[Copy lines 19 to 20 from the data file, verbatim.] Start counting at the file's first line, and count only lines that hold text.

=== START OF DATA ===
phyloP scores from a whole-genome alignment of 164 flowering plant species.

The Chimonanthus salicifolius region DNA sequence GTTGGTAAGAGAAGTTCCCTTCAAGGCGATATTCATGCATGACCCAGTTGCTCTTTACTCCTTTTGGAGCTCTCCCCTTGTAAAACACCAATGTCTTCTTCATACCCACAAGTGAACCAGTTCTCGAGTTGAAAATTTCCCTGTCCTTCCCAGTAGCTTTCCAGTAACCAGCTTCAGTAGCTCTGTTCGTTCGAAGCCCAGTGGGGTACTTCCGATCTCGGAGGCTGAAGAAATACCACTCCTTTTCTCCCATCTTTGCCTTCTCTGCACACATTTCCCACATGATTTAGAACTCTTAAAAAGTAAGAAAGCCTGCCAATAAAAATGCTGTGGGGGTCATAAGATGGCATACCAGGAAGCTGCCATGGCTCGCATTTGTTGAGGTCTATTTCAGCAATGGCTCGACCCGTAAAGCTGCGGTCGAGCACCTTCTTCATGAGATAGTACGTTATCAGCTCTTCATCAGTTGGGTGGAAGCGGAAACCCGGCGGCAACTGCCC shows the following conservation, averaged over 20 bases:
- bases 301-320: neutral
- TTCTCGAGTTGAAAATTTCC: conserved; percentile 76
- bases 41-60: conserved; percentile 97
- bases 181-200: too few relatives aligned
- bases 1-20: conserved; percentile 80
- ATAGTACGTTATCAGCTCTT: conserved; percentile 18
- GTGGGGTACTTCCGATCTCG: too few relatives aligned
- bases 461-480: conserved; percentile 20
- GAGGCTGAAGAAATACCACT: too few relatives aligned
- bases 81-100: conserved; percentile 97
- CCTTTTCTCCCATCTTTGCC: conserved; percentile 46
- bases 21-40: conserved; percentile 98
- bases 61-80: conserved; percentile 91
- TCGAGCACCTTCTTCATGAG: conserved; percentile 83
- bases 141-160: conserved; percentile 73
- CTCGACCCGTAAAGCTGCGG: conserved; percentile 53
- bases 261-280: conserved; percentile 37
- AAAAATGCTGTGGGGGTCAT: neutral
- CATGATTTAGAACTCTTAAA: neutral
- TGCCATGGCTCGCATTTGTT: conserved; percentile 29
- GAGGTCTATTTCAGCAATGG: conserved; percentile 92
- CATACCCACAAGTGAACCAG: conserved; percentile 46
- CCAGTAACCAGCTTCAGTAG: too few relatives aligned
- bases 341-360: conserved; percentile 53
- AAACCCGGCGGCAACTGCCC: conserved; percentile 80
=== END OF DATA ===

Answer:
- bases 261-280: conserved; percentile 37
- AAAAATGCTGTGGGGGTCAT: neutral